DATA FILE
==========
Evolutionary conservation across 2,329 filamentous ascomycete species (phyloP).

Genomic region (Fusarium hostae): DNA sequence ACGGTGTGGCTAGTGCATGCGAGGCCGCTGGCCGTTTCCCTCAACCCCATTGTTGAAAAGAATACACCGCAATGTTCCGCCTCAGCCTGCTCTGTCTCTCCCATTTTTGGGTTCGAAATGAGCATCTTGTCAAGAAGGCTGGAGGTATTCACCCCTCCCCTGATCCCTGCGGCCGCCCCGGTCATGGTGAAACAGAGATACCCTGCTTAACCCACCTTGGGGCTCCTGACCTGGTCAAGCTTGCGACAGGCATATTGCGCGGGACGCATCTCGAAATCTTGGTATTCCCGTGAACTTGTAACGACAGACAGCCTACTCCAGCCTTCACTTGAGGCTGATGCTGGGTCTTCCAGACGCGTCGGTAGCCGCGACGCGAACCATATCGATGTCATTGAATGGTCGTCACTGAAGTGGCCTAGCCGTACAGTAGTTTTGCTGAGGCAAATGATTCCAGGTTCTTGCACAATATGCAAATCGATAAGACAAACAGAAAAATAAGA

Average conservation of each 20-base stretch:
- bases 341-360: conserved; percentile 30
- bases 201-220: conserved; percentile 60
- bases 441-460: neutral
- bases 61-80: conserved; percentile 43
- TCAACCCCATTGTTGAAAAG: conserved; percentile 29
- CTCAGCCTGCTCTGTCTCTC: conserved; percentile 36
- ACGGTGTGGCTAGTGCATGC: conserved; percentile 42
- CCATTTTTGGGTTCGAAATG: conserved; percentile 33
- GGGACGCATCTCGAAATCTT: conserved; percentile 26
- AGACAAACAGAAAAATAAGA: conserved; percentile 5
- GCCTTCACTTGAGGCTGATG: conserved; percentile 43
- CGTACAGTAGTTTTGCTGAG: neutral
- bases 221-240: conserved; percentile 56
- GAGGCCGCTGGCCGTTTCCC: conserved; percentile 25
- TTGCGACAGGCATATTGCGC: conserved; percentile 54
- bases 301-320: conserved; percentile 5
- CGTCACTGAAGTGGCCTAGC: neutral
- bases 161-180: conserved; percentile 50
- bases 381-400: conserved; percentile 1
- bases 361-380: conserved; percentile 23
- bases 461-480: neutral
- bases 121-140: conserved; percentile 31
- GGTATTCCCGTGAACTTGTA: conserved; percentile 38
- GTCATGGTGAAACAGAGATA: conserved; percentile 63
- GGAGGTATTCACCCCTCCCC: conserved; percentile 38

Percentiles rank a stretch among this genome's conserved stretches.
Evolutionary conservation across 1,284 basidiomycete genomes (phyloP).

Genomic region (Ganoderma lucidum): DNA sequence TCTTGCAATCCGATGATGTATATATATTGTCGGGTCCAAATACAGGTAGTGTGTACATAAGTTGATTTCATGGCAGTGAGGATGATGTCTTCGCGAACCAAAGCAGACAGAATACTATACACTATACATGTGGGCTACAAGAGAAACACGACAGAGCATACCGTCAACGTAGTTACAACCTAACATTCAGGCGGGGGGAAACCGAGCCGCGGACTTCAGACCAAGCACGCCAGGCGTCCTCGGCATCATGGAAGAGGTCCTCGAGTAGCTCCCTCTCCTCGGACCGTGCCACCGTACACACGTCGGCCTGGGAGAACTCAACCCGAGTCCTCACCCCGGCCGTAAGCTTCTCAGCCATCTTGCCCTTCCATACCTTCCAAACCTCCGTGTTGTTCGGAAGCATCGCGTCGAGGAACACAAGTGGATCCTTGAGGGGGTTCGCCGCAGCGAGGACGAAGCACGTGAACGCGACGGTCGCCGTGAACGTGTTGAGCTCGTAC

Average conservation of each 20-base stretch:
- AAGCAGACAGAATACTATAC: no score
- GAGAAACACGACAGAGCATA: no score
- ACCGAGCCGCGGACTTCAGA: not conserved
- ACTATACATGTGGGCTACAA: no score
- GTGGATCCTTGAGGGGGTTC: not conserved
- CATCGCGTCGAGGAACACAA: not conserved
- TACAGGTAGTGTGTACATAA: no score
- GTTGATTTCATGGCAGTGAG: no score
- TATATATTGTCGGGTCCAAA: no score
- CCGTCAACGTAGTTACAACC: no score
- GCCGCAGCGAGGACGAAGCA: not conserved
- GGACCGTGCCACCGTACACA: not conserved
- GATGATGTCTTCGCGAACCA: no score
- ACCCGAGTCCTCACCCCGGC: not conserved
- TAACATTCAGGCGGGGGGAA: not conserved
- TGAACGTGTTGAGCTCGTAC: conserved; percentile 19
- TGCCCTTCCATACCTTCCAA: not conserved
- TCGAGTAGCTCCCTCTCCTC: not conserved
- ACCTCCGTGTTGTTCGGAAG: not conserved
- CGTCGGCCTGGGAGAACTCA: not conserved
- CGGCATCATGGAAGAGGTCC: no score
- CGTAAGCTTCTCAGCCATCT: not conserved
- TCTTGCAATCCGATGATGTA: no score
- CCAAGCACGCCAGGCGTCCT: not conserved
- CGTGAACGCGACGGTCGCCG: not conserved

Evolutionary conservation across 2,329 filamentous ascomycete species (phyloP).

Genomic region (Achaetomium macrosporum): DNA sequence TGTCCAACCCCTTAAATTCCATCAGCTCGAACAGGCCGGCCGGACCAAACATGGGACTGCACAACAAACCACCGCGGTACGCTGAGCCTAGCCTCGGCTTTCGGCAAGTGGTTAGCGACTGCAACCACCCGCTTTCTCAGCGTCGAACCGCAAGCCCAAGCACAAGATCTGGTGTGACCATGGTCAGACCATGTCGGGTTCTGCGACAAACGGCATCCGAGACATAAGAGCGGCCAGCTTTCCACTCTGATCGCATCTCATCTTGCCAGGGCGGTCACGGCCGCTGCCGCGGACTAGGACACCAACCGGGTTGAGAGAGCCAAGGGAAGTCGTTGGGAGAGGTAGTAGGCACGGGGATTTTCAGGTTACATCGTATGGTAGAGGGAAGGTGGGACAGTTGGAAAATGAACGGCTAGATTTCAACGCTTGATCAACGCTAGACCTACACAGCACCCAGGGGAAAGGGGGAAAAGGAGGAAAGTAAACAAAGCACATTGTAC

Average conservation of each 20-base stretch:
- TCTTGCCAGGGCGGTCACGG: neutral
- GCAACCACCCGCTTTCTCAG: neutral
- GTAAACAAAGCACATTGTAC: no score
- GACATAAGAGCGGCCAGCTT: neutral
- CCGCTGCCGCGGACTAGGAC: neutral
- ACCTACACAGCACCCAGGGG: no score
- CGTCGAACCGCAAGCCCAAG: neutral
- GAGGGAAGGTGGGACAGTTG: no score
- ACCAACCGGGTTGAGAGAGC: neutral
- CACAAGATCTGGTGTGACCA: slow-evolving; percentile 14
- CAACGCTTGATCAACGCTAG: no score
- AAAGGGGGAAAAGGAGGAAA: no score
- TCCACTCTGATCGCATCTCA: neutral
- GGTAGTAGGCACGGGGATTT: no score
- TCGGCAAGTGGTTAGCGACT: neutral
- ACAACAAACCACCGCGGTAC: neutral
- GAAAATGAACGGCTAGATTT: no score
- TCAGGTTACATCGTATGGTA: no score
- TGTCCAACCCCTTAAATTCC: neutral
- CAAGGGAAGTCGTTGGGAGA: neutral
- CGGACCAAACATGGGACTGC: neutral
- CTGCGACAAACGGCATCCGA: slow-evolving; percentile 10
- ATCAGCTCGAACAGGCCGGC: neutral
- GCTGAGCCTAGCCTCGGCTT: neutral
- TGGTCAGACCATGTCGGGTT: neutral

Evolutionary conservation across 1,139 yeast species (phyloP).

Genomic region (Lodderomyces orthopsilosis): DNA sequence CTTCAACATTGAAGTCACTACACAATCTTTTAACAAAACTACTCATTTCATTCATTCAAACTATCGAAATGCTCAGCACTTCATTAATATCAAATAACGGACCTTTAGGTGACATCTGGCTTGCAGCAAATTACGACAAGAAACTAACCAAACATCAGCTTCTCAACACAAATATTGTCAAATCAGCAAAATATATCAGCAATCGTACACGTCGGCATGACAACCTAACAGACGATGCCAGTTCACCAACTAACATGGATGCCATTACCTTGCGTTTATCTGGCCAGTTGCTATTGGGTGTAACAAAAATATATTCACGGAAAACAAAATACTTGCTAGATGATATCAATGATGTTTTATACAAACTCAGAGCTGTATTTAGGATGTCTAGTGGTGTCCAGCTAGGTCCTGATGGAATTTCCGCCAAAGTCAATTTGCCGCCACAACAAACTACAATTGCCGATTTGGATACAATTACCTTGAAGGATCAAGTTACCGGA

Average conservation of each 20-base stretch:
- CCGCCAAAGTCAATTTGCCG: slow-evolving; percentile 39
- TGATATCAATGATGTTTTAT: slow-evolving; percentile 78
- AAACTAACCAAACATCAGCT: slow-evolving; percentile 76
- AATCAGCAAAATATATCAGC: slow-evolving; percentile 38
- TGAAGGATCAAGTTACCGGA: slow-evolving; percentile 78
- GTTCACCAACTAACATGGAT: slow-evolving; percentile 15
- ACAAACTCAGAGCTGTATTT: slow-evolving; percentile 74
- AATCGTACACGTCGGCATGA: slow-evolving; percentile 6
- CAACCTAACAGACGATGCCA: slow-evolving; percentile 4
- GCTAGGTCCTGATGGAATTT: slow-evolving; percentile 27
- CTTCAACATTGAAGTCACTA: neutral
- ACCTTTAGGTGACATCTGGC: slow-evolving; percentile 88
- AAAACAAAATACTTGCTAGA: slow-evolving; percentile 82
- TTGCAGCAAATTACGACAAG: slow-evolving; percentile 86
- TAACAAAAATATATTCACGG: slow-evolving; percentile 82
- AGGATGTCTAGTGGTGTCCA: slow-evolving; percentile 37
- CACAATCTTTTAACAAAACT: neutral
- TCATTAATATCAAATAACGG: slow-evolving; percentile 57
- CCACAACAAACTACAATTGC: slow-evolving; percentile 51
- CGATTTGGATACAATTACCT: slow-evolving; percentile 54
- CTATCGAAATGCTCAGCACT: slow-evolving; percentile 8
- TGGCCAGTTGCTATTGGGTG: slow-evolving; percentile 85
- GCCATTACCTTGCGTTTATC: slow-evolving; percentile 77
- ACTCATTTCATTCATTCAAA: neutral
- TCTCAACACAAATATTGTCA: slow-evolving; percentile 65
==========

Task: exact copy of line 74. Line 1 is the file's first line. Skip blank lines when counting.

- GGTAGTAGGCACGGGGATTT: no score